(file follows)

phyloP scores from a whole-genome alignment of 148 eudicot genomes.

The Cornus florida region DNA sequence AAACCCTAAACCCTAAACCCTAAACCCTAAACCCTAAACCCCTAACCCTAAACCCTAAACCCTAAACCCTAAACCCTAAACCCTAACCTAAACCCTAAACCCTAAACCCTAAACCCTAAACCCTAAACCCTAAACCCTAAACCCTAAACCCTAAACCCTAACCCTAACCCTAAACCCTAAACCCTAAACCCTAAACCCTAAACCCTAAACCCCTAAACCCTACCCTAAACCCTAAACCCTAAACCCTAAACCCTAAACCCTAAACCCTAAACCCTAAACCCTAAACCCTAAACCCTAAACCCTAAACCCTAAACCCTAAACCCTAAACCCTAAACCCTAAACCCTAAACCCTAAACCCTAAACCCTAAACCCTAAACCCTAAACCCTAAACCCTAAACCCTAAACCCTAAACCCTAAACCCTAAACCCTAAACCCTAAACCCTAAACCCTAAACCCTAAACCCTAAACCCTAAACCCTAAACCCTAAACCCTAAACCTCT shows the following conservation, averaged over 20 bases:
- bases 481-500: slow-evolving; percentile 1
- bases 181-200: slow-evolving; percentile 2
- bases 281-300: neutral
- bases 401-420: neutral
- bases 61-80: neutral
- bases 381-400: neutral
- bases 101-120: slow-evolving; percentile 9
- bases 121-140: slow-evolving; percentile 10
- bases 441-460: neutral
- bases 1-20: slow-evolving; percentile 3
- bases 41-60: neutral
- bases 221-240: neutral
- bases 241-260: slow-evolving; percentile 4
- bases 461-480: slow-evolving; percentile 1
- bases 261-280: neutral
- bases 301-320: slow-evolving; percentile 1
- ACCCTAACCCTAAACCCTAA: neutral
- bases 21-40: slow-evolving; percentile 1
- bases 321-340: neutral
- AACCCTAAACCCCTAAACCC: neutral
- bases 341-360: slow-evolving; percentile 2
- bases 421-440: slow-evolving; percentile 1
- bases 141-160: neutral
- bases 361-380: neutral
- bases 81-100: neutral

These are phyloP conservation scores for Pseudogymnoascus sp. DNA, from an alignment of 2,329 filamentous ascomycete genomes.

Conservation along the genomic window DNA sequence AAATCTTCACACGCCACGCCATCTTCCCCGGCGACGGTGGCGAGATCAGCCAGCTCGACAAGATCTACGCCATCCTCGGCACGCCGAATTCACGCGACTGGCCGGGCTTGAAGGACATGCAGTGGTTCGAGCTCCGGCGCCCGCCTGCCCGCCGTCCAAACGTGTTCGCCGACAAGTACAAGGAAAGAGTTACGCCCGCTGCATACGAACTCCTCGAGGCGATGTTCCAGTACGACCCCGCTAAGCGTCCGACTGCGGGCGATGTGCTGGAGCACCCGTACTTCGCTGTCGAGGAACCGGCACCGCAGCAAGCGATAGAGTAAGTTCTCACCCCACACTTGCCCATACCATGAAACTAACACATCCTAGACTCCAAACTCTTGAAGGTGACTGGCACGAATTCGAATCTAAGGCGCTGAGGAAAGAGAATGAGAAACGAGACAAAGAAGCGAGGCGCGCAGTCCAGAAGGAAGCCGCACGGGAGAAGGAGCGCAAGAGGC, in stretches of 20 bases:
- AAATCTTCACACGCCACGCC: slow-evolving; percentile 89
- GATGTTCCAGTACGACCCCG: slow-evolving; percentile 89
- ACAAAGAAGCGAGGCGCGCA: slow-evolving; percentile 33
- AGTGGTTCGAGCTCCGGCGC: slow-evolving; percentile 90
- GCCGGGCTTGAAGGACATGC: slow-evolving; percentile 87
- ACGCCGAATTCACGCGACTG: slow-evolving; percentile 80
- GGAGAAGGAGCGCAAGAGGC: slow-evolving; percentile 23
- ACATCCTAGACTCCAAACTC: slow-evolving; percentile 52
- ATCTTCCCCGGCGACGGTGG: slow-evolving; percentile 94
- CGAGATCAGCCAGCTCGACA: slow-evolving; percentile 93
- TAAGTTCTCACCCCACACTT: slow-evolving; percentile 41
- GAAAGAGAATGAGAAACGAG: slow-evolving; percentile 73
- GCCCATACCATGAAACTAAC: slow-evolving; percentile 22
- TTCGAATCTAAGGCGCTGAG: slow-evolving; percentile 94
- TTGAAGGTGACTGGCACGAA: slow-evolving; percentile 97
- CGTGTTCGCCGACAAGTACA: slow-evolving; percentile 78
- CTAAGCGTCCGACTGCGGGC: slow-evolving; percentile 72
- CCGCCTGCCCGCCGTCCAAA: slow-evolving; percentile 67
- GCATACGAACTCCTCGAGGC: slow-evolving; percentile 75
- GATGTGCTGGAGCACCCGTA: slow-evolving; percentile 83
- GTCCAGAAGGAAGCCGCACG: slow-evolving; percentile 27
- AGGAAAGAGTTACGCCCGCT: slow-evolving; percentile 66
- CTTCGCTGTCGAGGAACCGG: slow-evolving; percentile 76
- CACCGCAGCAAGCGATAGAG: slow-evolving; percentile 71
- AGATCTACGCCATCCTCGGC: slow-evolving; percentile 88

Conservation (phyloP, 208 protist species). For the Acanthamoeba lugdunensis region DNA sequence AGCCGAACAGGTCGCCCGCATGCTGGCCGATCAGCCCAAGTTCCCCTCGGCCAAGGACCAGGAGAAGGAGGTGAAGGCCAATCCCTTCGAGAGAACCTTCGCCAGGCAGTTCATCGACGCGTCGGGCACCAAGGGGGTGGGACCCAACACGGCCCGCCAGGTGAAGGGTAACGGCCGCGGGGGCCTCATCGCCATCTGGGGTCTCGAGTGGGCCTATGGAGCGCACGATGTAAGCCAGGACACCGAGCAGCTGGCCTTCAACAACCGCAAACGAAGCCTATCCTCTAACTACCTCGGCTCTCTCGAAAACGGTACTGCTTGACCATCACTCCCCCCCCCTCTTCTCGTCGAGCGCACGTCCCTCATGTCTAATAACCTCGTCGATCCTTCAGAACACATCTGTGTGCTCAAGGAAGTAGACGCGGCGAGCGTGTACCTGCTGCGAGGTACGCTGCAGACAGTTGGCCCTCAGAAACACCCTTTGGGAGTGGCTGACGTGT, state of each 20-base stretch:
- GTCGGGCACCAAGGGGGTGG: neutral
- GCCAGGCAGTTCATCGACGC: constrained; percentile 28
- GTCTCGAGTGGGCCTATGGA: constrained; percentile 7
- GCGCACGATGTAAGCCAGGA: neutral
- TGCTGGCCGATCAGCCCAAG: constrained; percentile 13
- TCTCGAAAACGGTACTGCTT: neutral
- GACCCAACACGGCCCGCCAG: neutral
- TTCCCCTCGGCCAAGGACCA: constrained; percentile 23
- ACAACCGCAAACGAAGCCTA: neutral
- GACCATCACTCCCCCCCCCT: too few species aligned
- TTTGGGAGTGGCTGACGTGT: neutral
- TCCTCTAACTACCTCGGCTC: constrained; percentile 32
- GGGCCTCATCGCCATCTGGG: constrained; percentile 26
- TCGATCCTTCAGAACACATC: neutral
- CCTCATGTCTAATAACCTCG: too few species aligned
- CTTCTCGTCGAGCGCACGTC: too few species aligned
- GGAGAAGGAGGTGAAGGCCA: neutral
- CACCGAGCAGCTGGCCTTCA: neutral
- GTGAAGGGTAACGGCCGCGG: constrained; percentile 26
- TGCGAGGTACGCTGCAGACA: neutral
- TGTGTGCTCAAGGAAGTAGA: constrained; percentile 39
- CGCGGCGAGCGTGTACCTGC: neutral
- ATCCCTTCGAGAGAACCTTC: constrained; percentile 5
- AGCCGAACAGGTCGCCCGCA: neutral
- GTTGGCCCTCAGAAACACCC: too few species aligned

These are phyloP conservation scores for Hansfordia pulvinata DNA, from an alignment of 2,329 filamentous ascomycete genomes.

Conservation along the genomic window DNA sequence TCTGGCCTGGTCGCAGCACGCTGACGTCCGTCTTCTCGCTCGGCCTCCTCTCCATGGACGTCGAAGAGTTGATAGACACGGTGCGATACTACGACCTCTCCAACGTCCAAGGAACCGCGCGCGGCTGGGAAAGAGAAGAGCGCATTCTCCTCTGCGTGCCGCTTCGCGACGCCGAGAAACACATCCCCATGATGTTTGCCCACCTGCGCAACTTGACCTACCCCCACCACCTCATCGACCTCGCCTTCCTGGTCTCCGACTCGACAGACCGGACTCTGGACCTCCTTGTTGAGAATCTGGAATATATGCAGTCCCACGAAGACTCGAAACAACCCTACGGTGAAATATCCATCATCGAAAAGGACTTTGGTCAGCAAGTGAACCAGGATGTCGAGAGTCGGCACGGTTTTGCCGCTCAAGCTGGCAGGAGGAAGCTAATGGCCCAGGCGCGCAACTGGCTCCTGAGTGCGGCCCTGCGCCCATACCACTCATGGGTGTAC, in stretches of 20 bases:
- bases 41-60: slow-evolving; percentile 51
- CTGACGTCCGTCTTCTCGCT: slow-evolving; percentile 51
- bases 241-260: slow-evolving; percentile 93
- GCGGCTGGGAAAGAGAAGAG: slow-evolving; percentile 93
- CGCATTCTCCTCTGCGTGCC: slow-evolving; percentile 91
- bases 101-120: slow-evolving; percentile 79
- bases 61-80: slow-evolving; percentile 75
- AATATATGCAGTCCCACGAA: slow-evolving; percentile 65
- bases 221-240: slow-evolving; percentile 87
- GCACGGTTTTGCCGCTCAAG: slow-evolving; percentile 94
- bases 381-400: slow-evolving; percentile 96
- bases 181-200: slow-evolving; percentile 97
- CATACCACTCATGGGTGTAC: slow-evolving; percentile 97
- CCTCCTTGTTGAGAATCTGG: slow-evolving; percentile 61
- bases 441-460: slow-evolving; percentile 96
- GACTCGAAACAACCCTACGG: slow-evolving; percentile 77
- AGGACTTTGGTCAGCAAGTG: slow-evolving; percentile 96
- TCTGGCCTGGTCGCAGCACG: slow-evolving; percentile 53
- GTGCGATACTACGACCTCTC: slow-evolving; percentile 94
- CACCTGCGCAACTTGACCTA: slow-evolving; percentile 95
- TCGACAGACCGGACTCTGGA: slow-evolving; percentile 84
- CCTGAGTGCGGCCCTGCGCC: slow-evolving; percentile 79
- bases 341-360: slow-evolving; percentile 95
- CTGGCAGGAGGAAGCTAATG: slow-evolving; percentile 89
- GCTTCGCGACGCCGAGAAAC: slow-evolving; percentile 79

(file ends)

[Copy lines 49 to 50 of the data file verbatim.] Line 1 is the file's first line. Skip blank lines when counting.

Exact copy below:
- GATGTGCTGGAGCACCCGTA: slow-evolving; percentile 83
- GTCCAGAAGGAAGCCGCACG: slow-evolving; percentile 27